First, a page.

Every week, Danny Ortberg and Nicole Cliffe discuss a Prudie letter. This week: the siblings’ memories.
Nicole: This is so hard! If there is one thing I have learned as an advice columnist, it’s that different siblings can have incredibly different experiences of the same childhood.
Which are often equally valid.
I think you need to give her space to work through this a bit.
Danny: this feels so much like…EXACTLY our shared half of a very particular venn diagram!
Danny: and I have absolutely been the seething sibling
who is like “I AM NAMING MY EXPERIENCE, EVERYONE SHUT UP, I’M BEING VALID”
Nicole: Right! And you may feel differently, but I think that the LW desire to manage this for her parents is an understandable one, but also an overstep.
If your sibling needs to withdraw for a time, let her
Danny: I also DEFINITELY can feel the LW’s middle-child-ness leaping off the page
Danny: “I can understand where everyone is coming from! I know that if I just used my specific knowledge of everyone’s individual emotional context, this fight would be over!”
as both the middle child AND the trans child
I feel where both of you are coming from !
but yes, it may just be for a while that your older sister is mad at your parents for reasons that you kind of understand and kind of disagree with
and even if you think the tension would be resolved by her coming out
you can’t really do more than gently encourage her, once, to consider doing it, then letting her make that decision
It’s not your news.
Danny: EVEN IF that means, in your opinion, letting a fight/tension/disagreement/weird vibes go on longer than it needs to
Nicole: I can feel so strongly the LW’s feeling that their parents will actually respond well and supportively. Which they may very well. But your sibling has not had this experience of your parents or that accompanying belief in their reasonability.
Danny: yes! I think that the key there is you say they’ve “often surprised” you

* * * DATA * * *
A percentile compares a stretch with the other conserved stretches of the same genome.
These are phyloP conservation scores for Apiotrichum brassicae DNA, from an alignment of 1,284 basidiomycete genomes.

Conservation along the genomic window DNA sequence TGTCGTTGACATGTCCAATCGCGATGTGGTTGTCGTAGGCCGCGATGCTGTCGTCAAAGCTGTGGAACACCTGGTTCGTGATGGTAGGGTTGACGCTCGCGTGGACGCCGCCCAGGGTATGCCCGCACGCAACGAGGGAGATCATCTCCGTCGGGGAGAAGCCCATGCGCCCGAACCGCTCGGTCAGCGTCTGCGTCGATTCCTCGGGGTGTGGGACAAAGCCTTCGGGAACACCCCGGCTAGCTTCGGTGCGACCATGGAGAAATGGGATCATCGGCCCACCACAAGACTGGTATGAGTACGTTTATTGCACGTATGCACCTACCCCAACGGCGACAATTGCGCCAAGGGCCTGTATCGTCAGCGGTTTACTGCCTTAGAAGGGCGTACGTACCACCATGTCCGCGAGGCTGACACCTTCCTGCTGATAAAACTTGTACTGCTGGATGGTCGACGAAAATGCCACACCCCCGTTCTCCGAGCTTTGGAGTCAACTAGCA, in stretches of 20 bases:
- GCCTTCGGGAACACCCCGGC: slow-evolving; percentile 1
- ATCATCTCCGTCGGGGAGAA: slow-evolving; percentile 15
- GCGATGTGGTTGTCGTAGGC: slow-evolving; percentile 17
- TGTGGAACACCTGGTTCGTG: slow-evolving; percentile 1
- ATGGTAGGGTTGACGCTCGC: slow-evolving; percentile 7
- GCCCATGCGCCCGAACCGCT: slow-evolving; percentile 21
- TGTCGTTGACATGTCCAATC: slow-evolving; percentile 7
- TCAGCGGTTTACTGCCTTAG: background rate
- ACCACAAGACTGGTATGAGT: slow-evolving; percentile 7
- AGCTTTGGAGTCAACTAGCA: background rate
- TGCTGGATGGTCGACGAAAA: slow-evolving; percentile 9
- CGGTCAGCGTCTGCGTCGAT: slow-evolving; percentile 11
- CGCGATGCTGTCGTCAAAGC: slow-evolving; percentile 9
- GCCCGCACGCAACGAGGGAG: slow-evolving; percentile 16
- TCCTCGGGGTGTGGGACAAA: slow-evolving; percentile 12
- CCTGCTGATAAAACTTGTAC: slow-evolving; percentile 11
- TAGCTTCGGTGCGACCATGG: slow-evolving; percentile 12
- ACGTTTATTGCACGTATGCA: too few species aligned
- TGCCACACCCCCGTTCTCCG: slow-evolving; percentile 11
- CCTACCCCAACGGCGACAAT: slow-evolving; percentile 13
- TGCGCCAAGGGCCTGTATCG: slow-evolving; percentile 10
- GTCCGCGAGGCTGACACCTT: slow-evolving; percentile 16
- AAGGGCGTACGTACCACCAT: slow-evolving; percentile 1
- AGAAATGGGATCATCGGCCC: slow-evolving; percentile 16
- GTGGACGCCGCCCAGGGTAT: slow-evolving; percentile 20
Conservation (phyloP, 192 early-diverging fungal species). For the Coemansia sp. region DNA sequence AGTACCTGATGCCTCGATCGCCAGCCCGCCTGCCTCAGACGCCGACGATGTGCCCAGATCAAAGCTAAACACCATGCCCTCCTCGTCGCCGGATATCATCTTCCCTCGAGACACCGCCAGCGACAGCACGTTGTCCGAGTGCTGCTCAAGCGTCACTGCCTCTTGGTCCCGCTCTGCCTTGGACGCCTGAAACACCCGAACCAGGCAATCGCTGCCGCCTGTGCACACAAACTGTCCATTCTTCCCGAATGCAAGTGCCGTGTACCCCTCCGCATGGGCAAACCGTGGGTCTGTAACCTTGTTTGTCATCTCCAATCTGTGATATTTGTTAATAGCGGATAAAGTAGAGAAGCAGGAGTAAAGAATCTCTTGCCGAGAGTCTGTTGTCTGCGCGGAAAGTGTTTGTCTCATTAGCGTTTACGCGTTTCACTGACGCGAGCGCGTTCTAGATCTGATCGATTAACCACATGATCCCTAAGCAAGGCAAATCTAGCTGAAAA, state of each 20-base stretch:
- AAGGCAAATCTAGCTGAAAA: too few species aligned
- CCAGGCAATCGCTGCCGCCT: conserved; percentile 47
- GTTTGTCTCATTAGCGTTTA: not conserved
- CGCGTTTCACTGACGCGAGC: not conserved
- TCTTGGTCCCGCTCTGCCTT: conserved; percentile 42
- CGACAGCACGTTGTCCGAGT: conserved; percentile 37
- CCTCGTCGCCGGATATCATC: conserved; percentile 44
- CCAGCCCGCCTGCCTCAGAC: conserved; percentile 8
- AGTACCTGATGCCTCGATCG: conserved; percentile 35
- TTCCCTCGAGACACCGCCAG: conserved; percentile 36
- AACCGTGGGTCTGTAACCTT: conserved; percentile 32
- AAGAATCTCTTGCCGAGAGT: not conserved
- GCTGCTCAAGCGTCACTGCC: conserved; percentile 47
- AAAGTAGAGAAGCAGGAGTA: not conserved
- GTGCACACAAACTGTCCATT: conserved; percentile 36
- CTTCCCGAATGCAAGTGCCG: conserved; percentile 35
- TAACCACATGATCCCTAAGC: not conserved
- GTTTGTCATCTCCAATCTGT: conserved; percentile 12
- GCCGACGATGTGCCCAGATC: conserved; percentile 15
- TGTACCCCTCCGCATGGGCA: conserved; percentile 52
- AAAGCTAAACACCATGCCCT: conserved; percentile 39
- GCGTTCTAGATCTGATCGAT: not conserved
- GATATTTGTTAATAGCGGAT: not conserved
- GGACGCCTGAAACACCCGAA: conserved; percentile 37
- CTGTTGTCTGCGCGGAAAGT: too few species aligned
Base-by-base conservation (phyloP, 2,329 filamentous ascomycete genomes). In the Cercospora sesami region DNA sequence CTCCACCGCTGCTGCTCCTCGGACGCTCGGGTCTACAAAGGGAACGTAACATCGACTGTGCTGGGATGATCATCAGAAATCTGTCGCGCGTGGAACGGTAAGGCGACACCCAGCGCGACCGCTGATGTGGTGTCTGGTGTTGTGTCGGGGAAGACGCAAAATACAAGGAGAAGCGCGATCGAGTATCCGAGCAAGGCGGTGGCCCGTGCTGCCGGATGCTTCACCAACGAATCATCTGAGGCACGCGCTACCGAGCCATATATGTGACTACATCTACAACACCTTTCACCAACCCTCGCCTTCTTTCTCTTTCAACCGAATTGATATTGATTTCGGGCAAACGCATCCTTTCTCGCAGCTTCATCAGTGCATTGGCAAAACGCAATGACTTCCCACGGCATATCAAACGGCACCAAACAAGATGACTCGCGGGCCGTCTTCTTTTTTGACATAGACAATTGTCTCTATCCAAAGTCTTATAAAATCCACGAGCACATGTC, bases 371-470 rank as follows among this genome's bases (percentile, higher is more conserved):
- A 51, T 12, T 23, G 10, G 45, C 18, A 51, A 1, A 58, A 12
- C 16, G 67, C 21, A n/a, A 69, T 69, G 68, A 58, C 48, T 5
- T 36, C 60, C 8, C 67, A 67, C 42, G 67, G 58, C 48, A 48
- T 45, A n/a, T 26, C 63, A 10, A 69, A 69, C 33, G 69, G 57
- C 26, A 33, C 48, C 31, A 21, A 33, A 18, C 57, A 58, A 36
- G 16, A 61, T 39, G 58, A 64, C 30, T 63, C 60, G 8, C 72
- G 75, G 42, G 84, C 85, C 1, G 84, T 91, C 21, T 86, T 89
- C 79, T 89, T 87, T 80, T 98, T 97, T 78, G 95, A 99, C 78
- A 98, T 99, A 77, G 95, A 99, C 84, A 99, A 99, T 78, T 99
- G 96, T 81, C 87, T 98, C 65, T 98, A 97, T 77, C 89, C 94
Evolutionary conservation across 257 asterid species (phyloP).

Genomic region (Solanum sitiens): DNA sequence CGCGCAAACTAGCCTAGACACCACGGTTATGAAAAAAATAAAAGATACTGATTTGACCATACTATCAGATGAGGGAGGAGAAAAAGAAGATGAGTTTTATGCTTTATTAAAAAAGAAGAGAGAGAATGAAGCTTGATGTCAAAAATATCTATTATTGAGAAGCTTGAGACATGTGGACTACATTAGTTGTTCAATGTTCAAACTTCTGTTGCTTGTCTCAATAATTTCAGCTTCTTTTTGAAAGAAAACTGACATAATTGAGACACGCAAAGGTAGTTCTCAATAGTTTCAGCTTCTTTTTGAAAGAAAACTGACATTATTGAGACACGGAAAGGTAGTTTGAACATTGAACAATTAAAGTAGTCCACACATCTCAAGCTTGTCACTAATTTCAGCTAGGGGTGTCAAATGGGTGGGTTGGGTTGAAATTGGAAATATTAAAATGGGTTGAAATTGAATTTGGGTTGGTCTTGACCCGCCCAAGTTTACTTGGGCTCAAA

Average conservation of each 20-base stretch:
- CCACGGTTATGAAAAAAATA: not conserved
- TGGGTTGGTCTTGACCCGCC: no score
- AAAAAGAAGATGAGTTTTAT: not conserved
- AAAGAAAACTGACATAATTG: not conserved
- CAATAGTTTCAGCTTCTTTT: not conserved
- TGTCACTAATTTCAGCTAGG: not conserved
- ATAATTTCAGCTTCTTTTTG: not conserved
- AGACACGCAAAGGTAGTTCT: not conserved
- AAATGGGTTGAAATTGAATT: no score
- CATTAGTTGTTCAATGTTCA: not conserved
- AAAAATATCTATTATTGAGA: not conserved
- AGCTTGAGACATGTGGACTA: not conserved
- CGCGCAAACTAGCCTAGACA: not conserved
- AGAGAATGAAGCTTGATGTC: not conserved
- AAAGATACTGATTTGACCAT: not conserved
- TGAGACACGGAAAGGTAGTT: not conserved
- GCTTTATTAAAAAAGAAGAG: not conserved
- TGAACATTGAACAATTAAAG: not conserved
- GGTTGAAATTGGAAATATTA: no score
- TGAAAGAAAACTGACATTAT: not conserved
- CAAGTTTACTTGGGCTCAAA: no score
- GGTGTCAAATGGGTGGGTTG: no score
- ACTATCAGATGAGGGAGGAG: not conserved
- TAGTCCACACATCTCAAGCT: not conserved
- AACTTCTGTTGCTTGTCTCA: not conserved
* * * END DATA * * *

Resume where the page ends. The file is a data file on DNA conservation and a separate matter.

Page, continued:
which means that you, at least at first, didn’t expect a positive reaction
so I think the real move forward is saying that you might very well have an accurate read on your childhood, AND that your older sibling had a different internal experience of some of those events
Danny: basically I think your next move needs to be to work on letting go of some of the ways you intensely absorb both your parents’ and your sibling’s emotions
Nicole: Yes! Focus on your own stuff a bit.
Danny: like, when they seem a little hurt or confused, you feel it deeply with them and want to fix it; when your sibling seems alienated or isolated you feel it deeply and want to fix that too
and I think you should step a little back from that, encourage your sibling to consider having — if not a coming-out conversation, at least a more in-depth emotional conversation about what she’s thus far only hinted at
Nicole: “Let it lie” is hard advice to get when your personality is fixing it.
Danny: I relate to that very strongly!!
Nicole: Especially in close families.
Danny: but this is a conversation your sister really needs to have with your parents, and even if you felt relatively free and open around gender roles based on how your parents raised you, it’s entirely possible that she felt invisible or pressured in the same environment
Danny: and good luck! you sound thoughtful and like you really love everyone in your family, and I hope you can relieve some of the internal pressure you’re putting on yourself to put that insight/thoughtfulness to use fixing this conflict right away
it will take time! but they’ll have to talk about it themselves, and you can only gently (and occasionally) encourage that